In addition to specific specialisations, you can choose whether you want to play as a Freelancer or a Fellowship or Guild member. Just as your career is constantly evolving throughout the game, so might your career plans as well. Thus, if you ever decide that being a lone wolf isn't fun anymore, you can apply to join a fellowship or a guild or even choose to start your own. Similarly, if you're fed up with being a fellowship or guild member, you can go back to basics and become a solo thief again. All three possible career paths have their advantages and disadvantages, obviously, but the even more important thing to remember is that neither a freelancer, nor a guild, could survive without cooperating with each other from time to time. As with many things in the thieving world, it's often a matter of balance and interconnectivity…
Freelancer - For the lone wolf in every one of us, it might be desirable for some people to focus on working as independents. On the plus side, no hierarchy and no responsibilities to others will be dragging you down in your professional thieving career. On the downside, you're predictably all alone for everything and have to fend for yourself and your daily needs without any hope of external backup. There's quite a few freelancers operating in Melza and Aporue, but being one is not as inexpensive or easily manageable as it might look at face value, so the absolute numbers of such thieves are actually quite small. Long-term veterans are quite few and far between, since most freelancers either retire early, join a group of thieves, or… well, just don't make it.
Fellowship - Fellowships are something of a middle ground and halfway house between being a complete freelancer and being a member of a guild. They can most easily be described as “clubs of professional thieves, smaller than established guilds, and lacking the more official structure of guilds”. Fellowships are thus much less formal in their power structure and hierarchy(-ies) than a real guild, and this goes hand in hand with the number of their members usually being in the single digits. Even the biggest fellowships never exceed more than 15 or so members. Fellowships are inherently small organisation. And while it might not seem like that, fellowships can be quite numerous, generally much more than guilds (due to lower demands for infrastructure) and quite a bit more than freelancers (as freelancers have it tough, due to not being able to rely on the advantage of numbers). If you're unsure of running a guild from the get-go, or you simply prefer the greater simplicity and casualness of a looser club, a fellowship might be the right choice for you. As you'd expect, there are both advantages and disadvantages to a fellowship. The plus side is that it has actual membership (impossible with a freelancer) and this allows it to be more sustainable in times of need, when mutual assistance among thieves can prove absolutely crucial. In addition, the informal and more relaxed nature of a fellowship makes it somewhat easier to govern and its members often tend to have a greater sense of “being like a family”. However, the often overlooked but ever-present downside to a fellowship is that exact same low number of members, which can make a fellowship vulnerable to a better organised rival, especially if it's a gang or other criminal organisation from outside the more tolerant thieving underworld. And last but not least, the much less formal structure can make fellowships die prematurely due to infighting and other internal power struggles, as well as more vulnerable to the aforementioned external efforts at breaking it up.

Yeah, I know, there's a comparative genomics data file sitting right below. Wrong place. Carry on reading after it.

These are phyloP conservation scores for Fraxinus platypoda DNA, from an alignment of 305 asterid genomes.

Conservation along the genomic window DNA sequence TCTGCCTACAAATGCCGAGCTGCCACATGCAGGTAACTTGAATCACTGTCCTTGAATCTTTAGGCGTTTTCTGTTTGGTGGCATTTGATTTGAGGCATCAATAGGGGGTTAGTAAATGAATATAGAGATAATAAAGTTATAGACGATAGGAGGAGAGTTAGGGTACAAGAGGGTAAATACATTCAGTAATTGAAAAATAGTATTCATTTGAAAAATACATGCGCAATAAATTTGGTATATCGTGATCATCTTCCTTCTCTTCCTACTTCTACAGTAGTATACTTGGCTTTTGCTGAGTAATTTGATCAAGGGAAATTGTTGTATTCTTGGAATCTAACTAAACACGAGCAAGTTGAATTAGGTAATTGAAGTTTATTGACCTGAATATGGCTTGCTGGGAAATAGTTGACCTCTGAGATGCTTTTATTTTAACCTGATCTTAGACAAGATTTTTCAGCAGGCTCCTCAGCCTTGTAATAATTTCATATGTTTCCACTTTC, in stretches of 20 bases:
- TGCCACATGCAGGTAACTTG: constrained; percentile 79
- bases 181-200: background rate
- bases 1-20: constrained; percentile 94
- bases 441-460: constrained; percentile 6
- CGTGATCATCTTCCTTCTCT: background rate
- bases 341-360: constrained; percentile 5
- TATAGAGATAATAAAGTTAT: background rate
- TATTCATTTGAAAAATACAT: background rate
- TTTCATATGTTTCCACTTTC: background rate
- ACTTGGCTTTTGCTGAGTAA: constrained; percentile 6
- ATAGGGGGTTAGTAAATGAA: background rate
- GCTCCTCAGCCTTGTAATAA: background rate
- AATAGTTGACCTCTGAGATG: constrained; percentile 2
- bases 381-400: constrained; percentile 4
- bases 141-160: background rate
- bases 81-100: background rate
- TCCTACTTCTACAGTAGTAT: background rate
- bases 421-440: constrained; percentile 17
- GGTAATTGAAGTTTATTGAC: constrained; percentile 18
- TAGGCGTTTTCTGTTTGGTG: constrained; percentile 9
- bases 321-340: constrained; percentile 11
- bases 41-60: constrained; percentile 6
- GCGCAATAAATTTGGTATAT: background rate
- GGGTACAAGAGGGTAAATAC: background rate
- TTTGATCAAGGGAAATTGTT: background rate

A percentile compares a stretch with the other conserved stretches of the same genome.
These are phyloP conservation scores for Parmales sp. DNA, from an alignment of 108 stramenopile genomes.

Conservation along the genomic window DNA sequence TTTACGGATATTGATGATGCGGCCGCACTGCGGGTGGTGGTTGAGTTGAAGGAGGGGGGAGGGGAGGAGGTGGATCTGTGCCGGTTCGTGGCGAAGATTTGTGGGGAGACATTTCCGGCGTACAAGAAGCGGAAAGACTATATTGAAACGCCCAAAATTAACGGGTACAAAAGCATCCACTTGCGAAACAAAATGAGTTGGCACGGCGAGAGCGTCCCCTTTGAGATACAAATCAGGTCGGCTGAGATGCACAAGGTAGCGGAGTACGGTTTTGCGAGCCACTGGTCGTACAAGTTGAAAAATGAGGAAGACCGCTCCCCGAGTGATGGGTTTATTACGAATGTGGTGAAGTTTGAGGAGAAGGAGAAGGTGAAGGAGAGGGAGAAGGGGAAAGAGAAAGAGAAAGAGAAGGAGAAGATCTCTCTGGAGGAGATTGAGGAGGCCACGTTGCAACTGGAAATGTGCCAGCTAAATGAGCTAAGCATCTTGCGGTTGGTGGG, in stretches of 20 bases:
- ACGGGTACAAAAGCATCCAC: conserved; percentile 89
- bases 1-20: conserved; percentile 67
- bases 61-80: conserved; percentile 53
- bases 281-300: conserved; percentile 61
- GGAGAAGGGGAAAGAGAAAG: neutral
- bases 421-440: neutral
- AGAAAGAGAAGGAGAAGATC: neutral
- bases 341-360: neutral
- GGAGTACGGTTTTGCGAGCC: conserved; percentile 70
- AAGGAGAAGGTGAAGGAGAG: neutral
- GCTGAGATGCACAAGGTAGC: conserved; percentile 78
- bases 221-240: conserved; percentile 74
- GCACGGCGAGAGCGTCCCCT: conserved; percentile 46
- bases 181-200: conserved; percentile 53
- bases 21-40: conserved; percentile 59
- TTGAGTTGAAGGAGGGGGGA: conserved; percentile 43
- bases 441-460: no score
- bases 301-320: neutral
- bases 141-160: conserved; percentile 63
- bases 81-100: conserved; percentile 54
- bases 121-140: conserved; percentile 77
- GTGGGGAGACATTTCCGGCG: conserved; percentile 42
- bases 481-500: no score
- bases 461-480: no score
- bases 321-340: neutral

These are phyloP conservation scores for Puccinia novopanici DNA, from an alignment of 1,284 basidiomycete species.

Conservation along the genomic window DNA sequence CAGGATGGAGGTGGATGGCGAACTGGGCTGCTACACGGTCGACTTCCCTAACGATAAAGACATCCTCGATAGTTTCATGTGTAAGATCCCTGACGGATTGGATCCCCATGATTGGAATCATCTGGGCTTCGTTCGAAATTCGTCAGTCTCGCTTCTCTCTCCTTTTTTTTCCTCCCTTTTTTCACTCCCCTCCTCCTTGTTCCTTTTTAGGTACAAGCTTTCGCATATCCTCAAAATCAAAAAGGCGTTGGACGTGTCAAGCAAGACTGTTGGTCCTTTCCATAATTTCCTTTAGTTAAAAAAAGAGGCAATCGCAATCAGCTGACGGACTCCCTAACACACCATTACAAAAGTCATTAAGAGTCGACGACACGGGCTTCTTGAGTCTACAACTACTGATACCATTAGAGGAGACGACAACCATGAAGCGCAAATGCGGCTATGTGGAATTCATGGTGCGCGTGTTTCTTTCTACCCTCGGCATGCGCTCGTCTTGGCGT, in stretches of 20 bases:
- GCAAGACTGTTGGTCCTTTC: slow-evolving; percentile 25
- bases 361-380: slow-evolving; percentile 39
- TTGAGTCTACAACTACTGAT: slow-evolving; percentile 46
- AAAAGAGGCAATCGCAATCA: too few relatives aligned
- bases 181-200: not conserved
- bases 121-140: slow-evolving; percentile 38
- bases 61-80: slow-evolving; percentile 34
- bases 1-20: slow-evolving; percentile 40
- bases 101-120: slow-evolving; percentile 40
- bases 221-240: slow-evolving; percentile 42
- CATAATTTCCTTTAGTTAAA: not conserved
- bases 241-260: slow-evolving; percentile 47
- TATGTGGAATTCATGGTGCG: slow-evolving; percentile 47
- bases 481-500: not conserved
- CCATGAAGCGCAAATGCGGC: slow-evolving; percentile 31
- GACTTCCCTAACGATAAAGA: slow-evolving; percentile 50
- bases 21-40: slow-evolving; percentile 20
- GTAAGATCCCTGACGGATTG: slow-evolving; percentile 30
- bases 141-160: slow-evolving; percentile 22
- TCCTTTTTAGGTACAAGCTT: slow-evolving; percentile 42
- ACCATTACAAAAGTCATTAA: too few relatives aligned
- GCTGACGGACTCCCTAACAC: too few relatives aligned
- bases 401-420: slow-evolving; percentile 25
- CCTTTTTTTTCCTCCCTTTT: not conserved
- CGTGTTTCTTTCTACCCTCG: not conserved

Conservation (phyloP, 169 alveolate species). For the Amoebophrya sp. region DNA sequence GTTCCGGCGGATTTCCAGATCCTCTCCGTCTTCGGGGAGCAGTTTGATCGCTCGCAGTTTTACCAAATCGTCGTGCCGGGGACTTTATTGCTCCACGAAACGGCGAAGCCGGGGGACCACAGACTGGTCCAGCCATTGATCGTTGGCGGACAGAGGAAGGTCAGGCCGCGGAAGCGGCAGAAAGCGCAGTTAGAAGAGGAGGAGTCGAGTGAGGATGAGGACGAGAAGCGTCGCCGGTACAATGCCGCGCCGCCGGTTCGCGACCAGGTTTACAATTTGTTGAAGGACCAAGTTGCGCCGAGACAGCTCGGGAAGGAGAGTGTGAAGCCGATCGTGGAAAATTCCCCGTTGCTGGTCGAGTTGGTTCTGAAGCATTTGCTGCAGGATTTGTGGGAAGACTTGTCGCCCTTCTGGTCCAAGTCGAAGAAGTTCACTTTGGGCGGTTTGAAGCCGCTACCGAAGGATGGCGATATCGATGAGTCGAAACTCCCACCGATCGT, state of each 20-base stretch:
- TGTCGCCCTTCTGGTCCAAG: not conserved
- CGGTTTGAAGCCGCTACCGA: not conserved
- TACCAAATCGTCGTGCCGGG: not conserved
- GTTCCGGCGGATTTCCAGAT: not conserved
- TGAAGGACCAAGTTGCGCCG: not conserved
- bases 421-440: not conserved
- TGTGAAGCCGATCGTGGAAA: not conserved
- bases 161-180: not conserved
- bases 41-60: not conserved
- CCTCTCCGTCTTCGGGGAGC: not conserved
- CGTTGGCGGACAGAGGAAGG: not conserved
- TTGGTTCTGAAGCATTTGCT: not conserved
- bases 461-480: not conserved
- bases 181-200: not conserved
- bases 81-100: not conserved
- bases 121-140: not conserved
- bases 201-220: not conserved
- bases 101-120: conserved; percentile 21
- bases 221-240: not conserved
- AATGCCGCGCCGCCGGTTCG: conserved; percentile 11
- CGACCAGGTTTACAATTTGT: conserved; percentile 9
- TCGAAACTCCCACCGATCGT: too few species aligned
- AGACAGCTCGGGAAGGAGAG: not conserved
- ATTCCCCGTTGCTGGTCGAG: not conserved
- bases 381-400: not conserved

Guild - Guilds are the largest, most institutional and economically and power-wise most stable organisations of professional thieves in Aporue, Melza included. There is some overlap between a fellowship and a guild, but to be perfectly frank, it's purely a matter of developmental stages of such organisations. Some successful or expansion-minded fellowships tend to increase their membership and influence over time, to the point where they are simply too big to function in the established ways of a fellowship. At that stage, sooner or later, one has to cave in, do some changes, maybe establish an in-guild charter, secretly buy new safehouses for the increasing membership, “move upmarket” in a city's thieving underworld, etc. Times change, conditions change, decisions need to be made. If you make it all the way to establishing a guild, congratulations ! But it's not so straightforward a thing: While on the plus side, establishing a guild means an extra haven of stability to professional thieves, the obvious downsides are that such an organisation needs to be fairly long-lived already at its start, and as a larger body is harder to manage, more difficult to keep alive, and is even more prone to attract the unwaned attention of rivals in the thieving business - or worse, attract the attention of other organisations in the criminal underworld, one's often seeking to blunt a guild's influence and successes. Pick your poison. Running a guild is great, it can be a real passion, but it always comes with more than one catch and one has to learn how to fend for his organisation and fellow members.